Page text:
Category Archives: Uncategorized

Every kid has a computer. Now what?

As the year starts, I have so many ideas of activities that I would like to do. The major project is to implement a modeling approach to teaching Chemistry. However, what happens when you are not able to be in the classroom?  Does this change the approach? How do you adapt?

Unfortunately, I was out of town and the activities that I had designed were discussion based. It brought me to a crossroads. Do I post assignments to keep them busy while I’m gone, or do I put in the extra time to build activities to help them develop a better picture of the content? (We all know the answer, but it doesn’t make it any easier.)  So where did I start?

Strategy #1: Open the lines of Communication

During my absence I knew that there would be times where confusion would arise. With new students, in a new class, with a new platform, it was inevitable. So, the first thing I did was create a short screencast video letting them know how to contact me. Will every student use it? No, but it provides an avenue for them, and their parents to voice concerns and ask questions.  The second idea was to provide explicit directions (Parental Advisory Warning. Sorry I couldn’t help myself). “What if they don’t read them?” I also added a video of me explaining my expectations and desires for the assignment. If it is a group assignment and the rubric assesses group dynamics, go through the rubric to know what is expected. Most importantly, tell them about the due dates. If you will or will not accept the assignment late, tell them. Make it super clear. This helps with parental calls and conferences with the admin team.

Tip #2: Foster discussion within the group

As previously stated, I was out of town. So, how can you have a discussion? If the platform that you are using has a discussion option, separate the classes into groups. You can do this based on classes, or cross between classes to get a different perspective. We are using Canvas and one of the options I have is to “Require the students to post before viewing replies.”  This helps with ensuring that students provide original thoughts before tainting their own ideas with other people’s ideas. Once they have submitted their response, have them respond to another student’s response. Most students want to just say things like “I agree or “That sounds Good.” I like to have them use the RISE method for meaningful feedback. This methods asks them to do one of the following:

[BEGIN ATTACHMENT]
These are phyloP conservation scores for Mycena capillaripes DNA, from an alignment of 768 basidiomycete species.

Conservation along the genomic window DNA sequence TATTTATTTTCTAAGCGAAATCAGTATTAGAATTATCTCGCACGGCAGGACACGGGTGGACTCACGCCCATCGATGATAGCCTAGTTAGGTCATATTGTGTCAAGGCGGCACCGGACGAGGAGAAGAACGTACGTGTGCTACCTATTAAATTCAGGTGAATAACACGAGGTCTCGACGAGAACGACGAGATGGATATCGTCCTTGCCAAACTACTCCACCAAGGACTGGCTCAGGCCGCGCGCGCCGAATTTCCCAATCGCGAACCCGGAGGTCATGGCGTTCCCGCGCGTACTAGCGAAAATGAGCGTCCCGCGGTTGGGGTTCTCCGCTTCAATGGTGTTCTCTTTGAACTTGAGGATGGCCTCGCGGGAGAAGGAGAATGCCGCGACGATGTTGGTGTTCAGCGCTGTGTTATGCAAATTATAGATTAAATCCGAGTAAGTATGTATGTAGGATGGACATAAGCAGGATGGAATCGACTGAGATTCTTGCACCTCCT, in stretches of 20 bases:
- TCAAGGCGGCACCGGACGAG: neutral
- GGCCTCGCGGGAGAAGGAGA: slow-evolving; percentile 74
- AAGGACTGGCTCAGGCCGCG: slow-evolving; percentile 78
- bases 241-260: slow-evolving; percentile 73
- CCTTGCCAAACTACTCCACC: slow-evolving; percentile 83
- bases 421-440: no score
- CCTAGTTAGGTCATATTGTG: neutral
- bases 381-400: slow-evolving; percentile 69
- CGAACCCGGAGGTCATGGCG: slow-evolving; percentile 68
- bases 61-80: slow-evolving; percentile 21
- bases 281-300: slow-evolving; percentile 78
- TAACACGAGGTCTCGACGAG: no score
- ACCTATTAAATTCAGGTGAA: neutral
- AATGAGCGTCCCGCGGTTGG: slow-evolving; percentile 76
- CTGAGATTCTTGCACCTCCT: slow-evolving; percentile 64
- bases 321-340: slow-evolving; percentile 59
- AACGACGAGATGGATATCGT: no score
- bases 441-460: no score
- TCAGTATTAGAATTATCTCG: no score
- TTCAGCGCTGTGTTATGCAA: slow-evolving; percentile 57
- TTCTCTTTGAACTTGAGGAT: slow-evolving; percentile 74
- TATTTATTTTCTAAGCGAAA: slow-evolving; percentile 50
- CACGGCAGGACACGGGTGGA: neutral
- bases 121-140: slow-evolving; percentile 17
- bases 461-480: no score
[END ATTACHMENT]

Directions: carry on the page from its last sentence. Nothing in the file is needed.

• Reflect on what they read
  • Inquire about something a person said
  • Suggest changes or edits
  • Elevate the ideas to expand on the ideas.

While this can be a difficult process to start, these skills will be used in years to come at any level beyond high school.  Now you may be asking, “What is the role of the teacher here? ”  My job is to grade the posts as they come in, using the rubric, and give direct and useful feedback so that the student can grow from it.  So this is not a situation where saying “Good job!” will be sufficient. This is where you ask questions or suggest resources. After a few, you will notice patterns in the student responses or needs. Shortcut tip: Create a word or Google doc with common feedback and copy and paste it into the feedback section. (That one was for free, you’re welcome)

Tip #3: Provide online tutorials

When you teach a subject like Chemistry, students look for opportunities to say that they don’t understand.  For the average teacher this can be hard to overcome, but one solution is to create short tutorial videos using a screencasting app. They are as simple as talking over the power point you would have done in class or a shortened version just going over the usual sticking points. This becomes an optional resource for the students to receive support when they are struggling or to review concepts that have already passed. 

One year Digital, My Thoughts So Far

I began this year very excited to have devices in every student’s hands. Expecting that once we got underway, the students would love the new found freedom to explore and learn at a deeper level than before. I was surprised to hear a large portion say, ” Can’t we go back to pencil and paper?” I thought it was a bad dream and maybe I missed something, and then I realized something and many of you may already know what is coming, If the change isn’t immediate and easy, teenagers do not like it. This is indeed a brave new world, that requires a lot of adjustments on both sides of the classroom.